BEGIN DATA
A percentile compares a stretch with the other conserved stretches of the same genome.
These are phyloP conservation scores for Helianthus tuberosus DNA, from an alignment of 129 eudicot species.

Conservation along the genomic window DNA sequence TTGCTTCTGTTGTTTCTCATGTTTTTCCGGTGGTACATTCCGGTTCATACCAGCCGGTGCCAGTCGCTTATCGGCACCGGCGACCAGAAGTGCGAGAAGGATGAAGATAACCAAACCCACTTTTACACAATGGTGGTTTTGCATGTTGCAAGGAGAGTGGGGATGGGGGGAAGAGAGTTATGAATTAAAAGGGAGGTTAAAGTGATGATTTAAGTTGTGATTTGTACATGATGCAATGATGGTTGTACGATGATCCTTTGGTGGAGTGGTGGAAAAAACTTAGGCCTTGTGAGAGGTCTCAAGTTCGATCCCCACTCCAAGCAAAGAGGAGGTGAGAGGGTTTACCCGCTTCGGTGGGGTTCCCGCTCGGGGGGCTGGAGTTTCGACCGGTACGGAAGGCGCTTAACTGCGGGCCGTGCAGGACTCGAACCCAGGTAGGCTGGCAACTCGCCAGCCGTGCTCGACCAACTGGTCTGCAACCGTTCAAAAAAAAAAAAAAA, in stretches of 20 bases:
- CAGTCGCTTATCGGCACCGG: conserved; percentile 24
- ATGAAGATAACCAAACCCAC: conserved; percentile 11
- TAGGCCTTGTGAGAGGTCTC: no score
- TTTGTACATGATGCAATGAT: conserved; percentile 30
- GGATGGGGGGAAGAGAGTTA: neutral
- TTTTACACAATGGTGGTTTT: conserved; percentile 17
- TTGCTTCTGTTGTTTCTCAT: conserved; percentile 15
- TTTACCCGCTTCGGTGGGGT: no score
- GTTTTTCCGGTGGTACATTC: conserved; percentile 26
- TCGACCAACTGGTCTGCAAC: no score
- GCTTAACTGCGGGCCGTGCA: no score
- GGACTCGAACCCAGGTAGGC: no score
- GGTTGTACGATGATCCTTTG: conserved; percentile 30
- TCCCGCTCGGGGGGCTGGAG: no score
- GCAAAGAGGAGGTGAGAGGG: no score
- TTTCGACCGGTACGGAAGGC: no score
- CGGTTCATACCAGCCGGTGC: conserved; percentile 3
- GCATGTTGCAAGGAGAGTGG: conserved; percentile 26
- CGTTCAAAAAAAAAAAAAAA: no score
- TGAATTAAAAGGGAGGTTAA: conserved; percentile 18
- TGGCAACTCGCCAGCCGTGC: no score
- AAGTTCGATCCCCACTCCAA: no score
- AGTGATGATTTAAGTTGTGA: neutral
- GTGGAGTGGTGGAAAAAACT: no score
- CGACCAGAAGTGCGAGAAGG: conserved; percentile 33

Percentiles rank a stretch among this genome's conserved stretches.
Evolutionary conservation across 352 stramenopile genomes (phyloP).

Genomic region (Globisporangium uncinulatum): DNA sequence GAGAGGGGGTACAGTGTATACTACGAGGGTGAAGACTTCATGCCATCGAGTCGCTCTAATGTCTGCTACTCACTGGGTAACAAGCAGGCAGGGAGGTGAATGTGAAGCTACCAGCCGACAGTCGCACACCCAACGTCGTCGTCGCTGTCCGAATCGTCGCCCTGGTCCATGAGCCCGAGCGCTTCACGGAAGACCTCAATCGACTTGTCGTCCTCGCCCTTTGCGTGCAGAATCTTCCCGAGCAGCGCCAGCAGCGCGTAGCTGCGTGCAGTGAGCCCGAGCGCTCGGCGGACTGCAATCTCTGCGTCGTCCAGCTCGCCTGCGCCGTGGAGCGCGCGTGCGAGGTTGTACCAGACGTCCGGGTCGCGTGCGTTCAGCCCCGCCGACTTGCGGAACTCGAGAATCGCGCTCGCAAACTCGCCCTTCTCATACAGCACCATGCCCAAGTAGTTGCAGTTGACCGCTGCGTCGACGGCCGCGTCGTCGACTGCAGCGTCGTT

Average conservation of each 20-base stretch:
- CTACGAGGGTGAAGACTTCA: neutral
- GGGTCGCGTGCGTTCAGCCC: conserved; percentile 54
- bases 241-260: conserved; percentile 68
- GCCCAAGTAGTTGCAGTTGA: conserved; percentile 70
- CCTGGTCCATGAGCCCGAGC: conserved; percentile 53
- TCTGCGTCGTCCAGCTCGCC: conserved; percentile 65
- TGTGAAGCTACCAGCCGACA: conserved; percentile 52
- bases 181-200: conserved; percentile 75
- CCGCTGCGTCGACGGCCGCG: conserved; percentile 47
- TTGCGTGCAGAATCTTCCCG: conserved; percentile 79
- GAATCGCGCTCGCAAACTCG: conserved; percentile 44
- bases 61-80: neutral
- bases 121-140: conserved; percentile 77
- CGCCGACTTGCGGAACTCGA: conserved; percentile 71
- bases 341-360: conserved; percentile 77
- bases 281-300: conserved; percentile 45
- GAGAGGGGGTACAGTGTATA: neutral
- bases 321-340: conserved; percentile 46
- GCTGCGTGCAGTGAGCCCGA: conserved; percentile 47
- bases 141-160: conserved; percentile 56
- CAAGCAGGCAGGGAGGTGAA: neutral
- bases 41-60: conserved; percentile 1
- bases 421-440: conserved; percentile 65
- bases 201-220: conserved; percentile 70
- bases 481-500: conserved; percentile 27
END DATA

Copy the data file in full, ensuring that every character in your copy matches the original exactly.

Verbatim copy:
A percentile compares a stretch with the other conserved stretches of the same genome.
These are phyloP conservation scores for Helianthus tuberosus DNA, from an alignment of 129 eudicot species.

Conservation along the genomic window DNA sequence TTGCTTCTGTTGTTTCTCATGTTTTTCCGGTGGTACATTCCGGTTCATACCAGCCGGTGCCAGTCGCTTATCGGCACCGGCGACCAGAAGTGCGAGAAGGATGAAGATAACCAAACCCACTTTTACACAATGGTGGTTTTGCATGTTGCAAGGAGAGTGGGGATGGGGGGAAGAGAGTTATGAATTAAAAGGGAGGTTAAAGTGATGATTTAAGTTGTGATTTGTACATGATGCAATGATGGTTGTACGATGATCCTTTGGTGGAGTGGTGGAAAAAACTTAGGCCTTGTGAGAGGTCTCAAGTTCGATCCCCACTCCAAGCAAAGAGGAGGTGAGAGGGTTTACCCGCTTCGGTGGGGTTCCCGCTCGGGGGGCTGGAGTTTCGACCGGTACGGAAGGCGCTTAACTGCGGGCCGTGCAGGACTCGAACCCAGGTAGGCTGGCAACTCGCCAGCCGTGCTCGACCAACTGGTCTGCAACCGTTCAAAAAAAAAAAAAAA, in stretches of 20 bases:
- CAGTCGCTTATCGGCACCGG: conserved; percentile 24
- ATGAAGATAACCAAACCCAC: conserved; percentile 11
- TAGGCCTTGTGAGAGGTCTC: no score
- TTTGTACATGATGCAATGAT: conserved; percentile 30
- GGATGGGGGGAAGAGAGTTA: neutral
- TTTTACACAATGGTGGTTTT: conserved; percentile 17
- TTGCTTCTGTTGTTTCTCAT: conserved; percentile 15
- TTTACCCGCTTCGGTGGGGT: no score
- GTTTTTCCGGTGGTACATTC: conserved; percentile 26
- TCGACCAACTGGTCTGCAAC: no score
- GCTTAACTGCGGGCCGTGCA: no score
- GGACTCGAACCCAGGTAGGC: no score
- GGTTGTACGATGATCCTTTG: conserved; percentile 30
- TCCCGCTCGGGGGGCTGGAG: no score
- GCAAAGAGGAGGTGAGAGGG: no score
- TTTCGACCGGTACGGAAGGC: no score
- CGGTTCATACCAGCCGGTGC: conserved; percentile 3
- GCATGTTGCAAGGAGAGTGG: conserved; percentile 26
- CGTTCAAAAAAAAAAAAAAA: no score
- TGAATTAAAAGGGAGGTTAA: conserved; percentile 18
- TGGCAACTCGCCAGCCGTGC: no score
- AAGTTCGATCCCCACTCCAA: no score
- AGTGATGATTTAAGTTGTGA: neutral
- GTGGAGTGGTGGAAAAAACT: no score
- CGACCAGAAGTGCGAGAAGG: conserved; percentile 33

Percentiles rank a stretch among this genome's conserved stretches.
Evolutionary conservation across 352 stramenopile genomes (phyloP).

Genomic region (Globisporangium uncinulatum): DNA sequence GAGAGGGGGTACAGTGTATACTACGAGGGTGAAGACTTCATGCCATCGAGTCGCTCTAATGTCTGCTACTCACTGGGTAACAAGCAGGCAGGGAGGTGAATGTGAAGCTACCAGCCGACAGTCGCACACCCAACGTCGTCGTCGCTGTCCGAATCGTCGCCCTGGTCCATGAGCCCGAGCGCTTCACGGAAGACCTCAATCGACTTGTCGTCCTCGCCCTTTGCGTGCAGAATCTTCCCGAGCAGCGCCAGCAGCGCGTAGCTGCGTGCAGTGAGCCCGAGCGCTCGGCGGACTGCAATCTCTGCGTCGTCCAGCTCGCCTGCGCCGTGGAGCGCGCGTGCGAGGTTGTACCAGACGTCCGGGTCGCGTGCGTTCAGCCCCGCCGACTTGCGGAACTCGAGAATCGCGCTCGCAAACTCGCCCTTCTCATACAGCACCATGCCCAAGTAGTTGCAGTTGACCGCTGCGTCGACGGCCGCGTCGTCGACTGCAGCGTCGTT

Average conservation of each 20-base stretch:
- CTACGAGGGTGAAGACTTCA: neutral
- GGGTCGCGTGCGTTCAGCCC: conserved; percentile 54
- bases 241-260: conserved; percentile 68
- GCCCAAGTAGTTGCAGTTGA: conserved; percentile 70
- CCTGGTCCATGAGCCCGAGC: conserved; percentile 53
- TCTGCGTCGTCCAGCTCGCC: conserved; percentile 65
- TGTGAAGCTACCAGCCGACA: conserved; percentile 52
- bases 181-200: conserved; percentile 75
- CCGCTGCGTCGACGGCCGCG: conserved; percentile 47
- TTGCGTGCAGAATCTTCCCG: conserved; percentile 79
- GAATCGCGCTCGCAAACTCG: conserved; percentile 44
- bases 61-80: neutral
- bases 121-140: conserved; percentile 77
- CGCCGACTTGCGGAACTCGA: conserved; percentile 71
- bases 341-360: conserved; percentile 77
- bases 281-300: conserved; percentile 45
- GAGAGGGGGTACAGTGTATA: neutral
- bases 321-340: conserved; percentile 46
- GCTGCGTGCAGTGAGCCCGA: conserved; percentile 47
- bases 141-160: conserved; percentile 56
- CAAGCAGGCAGGGAGGTGAA: neutral
- bases 41-60: conserved; percentile 1
- bases 421-440: conserved; percentile 65
- bases 201-220: conserved; percentile 70
- bases 481-500: conserved; percentile 27